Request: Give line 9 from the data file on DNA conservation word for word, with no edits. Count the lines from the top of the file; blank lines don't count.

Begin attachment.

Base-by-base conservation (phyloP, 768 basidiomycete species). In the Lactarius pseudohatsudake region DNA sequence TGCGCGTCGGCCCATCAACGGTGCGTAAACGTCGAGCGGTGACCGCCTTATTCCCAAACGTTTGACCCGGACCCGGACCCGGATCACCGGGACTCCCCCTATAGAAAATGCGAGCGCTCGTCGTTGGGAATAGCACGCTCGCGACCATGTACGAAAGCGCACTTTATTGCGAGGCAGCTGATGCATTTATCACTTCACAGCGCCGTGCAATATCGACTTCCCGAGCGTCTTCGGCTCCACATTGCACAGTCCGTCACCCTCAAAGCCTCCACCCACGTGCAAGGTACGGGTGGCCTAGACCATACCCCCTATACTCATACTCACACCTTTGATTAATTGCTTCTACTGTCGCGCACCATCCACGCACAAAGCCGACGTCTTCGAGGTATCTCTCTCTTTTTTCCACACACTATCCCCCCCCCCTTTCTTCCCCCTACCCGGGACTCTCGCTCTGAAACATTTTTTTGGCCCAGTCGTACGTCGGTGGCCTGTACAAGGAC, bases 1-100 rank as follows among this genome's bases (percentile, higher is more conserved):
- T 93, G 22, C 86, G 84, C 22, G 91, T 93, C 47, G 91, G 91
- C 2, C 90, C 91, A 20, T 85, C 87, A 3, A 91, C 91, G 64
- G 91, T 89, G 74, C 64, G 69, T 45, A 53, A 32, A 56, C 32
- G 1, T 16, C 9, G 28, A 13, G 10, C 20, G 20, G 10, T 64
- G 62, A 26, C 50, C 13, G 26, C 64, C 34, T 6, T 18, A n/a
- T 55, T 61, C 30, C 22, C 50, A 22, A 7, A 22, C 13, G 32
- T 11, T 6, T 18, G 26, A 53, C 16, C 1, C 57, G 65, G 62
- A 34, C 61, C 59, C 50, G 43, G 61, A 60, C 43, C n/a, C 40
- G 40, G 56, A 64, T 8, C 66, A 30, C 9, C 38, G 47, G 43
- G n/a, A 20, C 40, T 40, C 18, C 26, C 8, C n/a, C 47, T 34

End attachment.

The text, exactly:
- A 34, C 61, C 59, C 50, G 43, G 61, A 60, C 43, C n/a, C 40